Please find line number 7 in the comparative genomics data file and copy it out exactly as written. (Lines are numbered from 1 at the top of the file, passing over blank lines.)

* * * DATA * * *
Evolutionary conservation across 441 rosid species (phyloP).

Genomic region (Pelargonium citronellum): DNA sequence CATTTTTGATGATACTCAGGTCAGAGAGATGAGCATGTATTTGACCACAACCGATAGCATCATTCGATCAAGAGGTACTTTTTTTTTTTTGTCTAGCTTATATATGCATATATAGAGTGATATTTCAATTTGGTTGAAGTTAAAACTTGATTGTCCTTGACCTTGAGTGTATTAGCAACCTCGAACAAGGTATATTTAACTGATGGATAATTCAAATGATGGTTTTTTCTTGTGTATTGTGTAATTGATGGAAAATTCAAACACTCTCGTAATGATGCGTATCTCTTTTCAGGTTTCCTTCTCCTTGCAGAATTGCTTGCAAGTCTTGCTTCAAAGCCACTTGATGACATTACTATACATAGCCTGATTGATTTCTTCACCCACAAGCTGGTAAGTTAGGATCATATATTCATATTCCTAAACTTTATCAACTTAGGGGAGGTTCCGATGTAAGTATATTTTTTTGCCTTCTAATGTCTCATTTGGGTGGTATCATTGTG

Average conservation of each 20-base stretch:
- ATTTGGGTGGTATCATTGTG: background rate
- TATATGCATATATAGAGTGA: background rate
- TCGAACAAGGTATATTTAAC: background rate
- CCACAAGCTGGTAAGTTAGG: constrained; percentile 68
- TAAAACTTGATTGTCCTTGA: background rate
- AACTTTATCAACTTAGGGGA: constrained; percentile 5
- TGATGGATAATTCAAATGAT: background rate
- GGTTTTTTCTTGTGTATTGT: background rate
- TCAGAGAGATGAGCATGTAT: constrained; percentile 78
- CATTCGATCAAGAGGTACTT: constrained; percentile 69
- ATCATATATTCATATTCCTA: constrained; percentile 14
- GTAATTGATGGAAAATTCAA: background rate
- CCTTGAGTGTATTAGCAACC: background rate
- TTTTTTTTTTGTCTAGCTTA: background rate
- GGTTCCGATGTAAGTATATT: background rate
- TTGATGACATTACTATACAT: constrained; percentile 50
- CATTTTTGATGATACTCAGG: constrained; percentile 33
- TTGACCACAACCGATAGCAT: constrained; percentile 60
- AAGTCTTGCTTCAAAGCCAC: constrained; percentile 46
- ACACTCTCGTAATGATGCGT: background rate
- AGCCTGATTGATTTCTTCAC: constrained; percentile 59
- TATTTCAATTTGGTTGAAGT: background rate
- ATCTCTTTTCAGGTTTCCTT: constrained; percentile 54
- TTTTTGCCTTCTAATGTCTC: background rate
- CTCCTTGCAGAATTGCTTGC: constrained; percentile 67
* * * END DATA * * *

- CCACAAGCTGGTAAGTTAGG: constrained; percentile 68